The new contract covers 600 bargaining unit employees from District Lodges #75 and #166, which includes Locals #44, #610 and #2786 performing work on the Atlas V, Delta II, Delta IV and Vulcan Centaur product lines at both East and West Coast ULA launch sites and Decatur, Alabama, manufacturing facility. The contract becomes effective at 12:01 a.m. on May 7.

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United Launch Alliance Selects Aerojet Rocketdyne’s RL10 Engine for Next-generation Vulcan Centaur Upper Stage

Commerical Crew Program (CCP) astronauts visit Aerojet Rocketdyne to see engine test. (Credit: NASA/Dimitri Gerondidakis)

CENTENNIAL, Colo., May 11, 2018 (ULA PR) – United Launch Alliance (ULA) today announced Aerojet Rocketdyne as a strategic partner for the RL10 upper stage engine for ULA’s next-generation Vulcan Centaur rocket following a competitive procurement process.

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ULA Machinists Go on Strike

Nearly 600 machinists working at United Launch Alliance (ULA) are on strike against the company after they voted down a three-year contract offer from the company on Sunday.

The machinists, who are represented by the International Association of Machinists and Aerospace Workers (IAMAW), are employed at ULA facilities in Decatur, Ala.; Cape Canaveral Air Force Station, Fla,; and Vandenberg Air Force Base, Calif.

“It’s unfortunate that a company who makes a living off the backs of tax payer dollars would offer a substandard package for a highly skilled workforce,” said IAM Western Territory General Vice President Gary Allen prior to the vote.  The union had recommended machinists reject the contract.

In a statement, ULA called the offer fair, competitive and in the best interest of the company and its employees.

“We’re disappointed that the IAM members rejected ULA’s last, best and final offer and voted to strike,” said Tory Bruno, ULA president and chief executive officer. “We believe our proposed contract is very competitive with other companies. Importantly, ULA’s final offer contributes to ULA’s long term viability in an increasingly competitive launch business environment.”

Union officials disagreed.

“The best-case scenario for both sides is when we are able to come to an agreement at the bargaining table. Unfortunately, in this case, that didn’t happen,” said Chief of Staff and Aerospace Negotiator Jody Bennett. “Although the contract does include some improvements, it just wasn’t enough for a group of working men and women who have made ULA the absolute safest company in the aerospace industry. Their offer did not clearly mirror the decades of hard work put forth by these machinists members.”

ULA’s said it would implement strike contingency plans and continue to operate at all three locations.

Atlas V Launches InSight Spacecraft to Mars

NASA’s Mars Interior Exploration using Seismic Investigations, Geodesy and Heat Transport (InSight) mission is the first interplanetary launch from the West Coast of the U.S. After its six-month journey, InSight will descend to Mars to study the heart of the Red Planet. (Credit: NASA)

VANDENBERG AIR FORCE BASE, Calif. (NASA PR) — NASA’s Mars Interior Exploration using Seismic Investigations, Geodesy and Heat Transport (InSight) mission is on a 300-million-mile trip to Mars to study for the first time what lies deep beneath the surface of the Red Planet. InSight launched at 7:05 a.m. EDT (4:05 am PDT) Saturday from Vandenberg Air Force Base, California.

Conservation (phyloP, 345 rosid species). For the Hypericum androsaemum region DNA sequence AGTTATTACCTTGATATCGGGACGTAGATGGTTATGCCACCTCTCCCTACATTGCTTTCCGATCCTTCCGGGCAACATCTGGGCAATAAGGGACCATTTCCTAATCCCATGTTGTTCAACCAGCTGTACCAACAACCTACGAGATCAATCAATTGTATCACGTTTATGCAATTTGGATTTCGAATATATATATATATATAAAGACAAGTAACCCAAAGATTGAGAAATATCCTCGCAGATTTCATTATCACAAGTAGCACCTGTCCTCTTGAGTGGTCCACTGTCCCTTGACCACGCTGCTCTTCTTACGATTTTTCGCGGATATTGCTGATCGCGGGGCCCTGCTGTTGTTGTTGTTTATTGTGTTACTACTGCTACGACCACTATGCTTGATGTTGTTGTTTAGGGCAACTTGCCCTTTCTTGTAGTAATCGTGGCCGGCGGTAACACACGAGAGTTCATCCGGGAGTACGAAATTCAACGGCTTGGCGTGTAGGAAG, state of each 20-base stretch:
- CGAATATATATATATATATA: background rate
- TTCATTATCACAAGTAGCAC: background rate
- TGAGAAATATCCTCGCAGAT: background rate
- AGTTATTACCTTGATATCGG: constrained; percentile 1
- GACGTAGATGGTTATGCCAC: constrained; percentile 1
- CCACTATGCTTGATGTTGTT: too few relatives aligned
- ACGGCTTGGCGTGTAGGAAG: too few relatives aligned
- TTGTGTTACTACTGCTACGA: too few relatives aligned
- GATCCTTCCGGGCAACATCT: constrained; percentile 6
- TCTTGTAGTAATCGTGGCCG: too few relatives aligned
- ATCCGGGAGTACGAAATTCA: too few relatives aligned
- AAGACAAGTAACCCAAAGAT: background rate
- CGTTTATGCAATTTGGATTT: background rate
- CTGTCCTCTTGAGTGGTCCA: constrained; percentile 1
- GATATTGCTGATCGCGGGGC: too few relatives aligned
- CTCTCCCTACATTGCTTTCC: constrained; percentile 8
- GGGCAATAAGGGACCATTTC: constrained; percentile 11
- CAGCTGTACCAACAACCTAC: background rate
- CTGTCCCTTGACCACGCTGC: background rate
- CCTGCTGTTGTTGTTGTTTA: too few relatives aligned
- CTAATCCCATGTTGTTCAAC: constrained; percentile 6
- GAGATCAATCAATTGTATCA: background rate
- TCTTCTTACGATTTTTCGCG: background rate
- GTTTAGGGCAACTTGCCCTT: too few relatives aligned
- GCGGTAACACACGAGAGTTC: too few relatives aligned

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Multi-user Kennedy Space Center is Home to Diverse Activities

Two Launches in One Week: On Aug. 14, 2017, a Falcon 9 launch vehicle lifts off Launch Complex 39A at NASA’s Kennedy Space Center in the photo on the left. It was carrying a Dragon resupply spacecraft to the International Space Station. In the image on the right, a United Launch Alliance Atlas V rocket lifts off Space Launch Complex 41 at Cape Canaveral Air Force Station on Aug.18, 2017 placing in orbit NASA’s Tracking and Data Relay Satellite. (Credit: NASA/Tony Gray and Sandra Joseph)

By Bob Granath
NASA’s Kennedy Space Center, Florida

On Aug. 14, 2017, a SpaceX Dragon spacecraft was launched atop a Falcon 9 rocket from Launch Complex 39A at NASA’s Kennedy Space Center in Florida. It was a commercial resupply mission delivering supplies to the International Space Station. Four days later, the agency’s Tracking and Data Relay Satellite-M lifted off on a United Launch Alliance (ULA) Atlas V from Space Launch Complex 41 at Cape Canaveral Air Force Station.

This kind of diverse activity is typical at a multi-user spaceport.

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NASA’s First Mission to Study the Interior of Mars Awaits May 5 Launch

Mars InSight lander (Credit: NASA)

VANDENBERG AIR FORCE BASE, Calif. (NASA PR) — All systems are go for NASA’s next launch to the Red Planet.

The early-morning liftoff on Saturday of the Mars InSight lander will mark the first time in history an interplanetary launch will originate from the West Coast. InSight will launch from the U.S. Air Force Vandenberg Air Force Base Space Launch Complex 3E. The two-hour launch window will open on May 5 at 4:05 a.m. PDT (7:05 a.m. EDT).

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Unfavorable Weather Forecast for Mars Insight Launch

NASA’s InSight to Mars undergoes final preparations at Vandenberg AFB, Calif., ahead of its May 5 launch date. (Credit: NASA/JPL-Caltech)

VANDENBERG AIR FORCE BASE, Calif. (ULA PR) — Everything is progressing toward the ULA Atlas V InSight mission for NASA. The mission is set to lift off on an Atlas V rocket on Saturday, May 5 from Space Launch Complex-3 at Vandenberg Air Force Base in California. Today’s L-3 forecast shows a 20 percent chance of favorable weather conditions for launch.

The two-hour launch window begins at 4:05 a.m. PT.

Launch Forecast Summary:

Overall probability of violating weather constraints: 80%
Primary concerns: Launch Visibility
Overall probability of violating weather constraints for 24 hour delay: 80%
Primary concern: Launch Visibility

Launch Broadcast

Live launch coverage will begin at 3:30 a.m. PT on May 5.  Webcast available at: www.ulalaunch.com

Schedule of Mars InSight Pre-Launch & Launch Activities

NASA’s InSight to Mars undergoes final preparations at Vandenberg AFB, Calif., ahead of its May 5 launch date. (Credit: NASA/JPL-Caltech)

WASHINGTON (NASA PR) — NASA’s next mission to Mars, Interior Exploration using Seismic Investigations, Geodesy and Heat Transport (InSight), is scheduled to launch Saturday, May 5, on a first-ever mission to study the heart of Mars. Coverage of prelaunch and launch activities begins Thursday, May 3, on NASA Television and the agency’s website.

InSight, the first planetary mission to take off from the West Coast, is targeted to launch at 7:05 a.m. EDT (4:05 a.m. PDT) from Space Launch Complex-3 at Vandenberg Air Force Base in California aboard a United Launch Alliance (ULA) Atlas V rocket.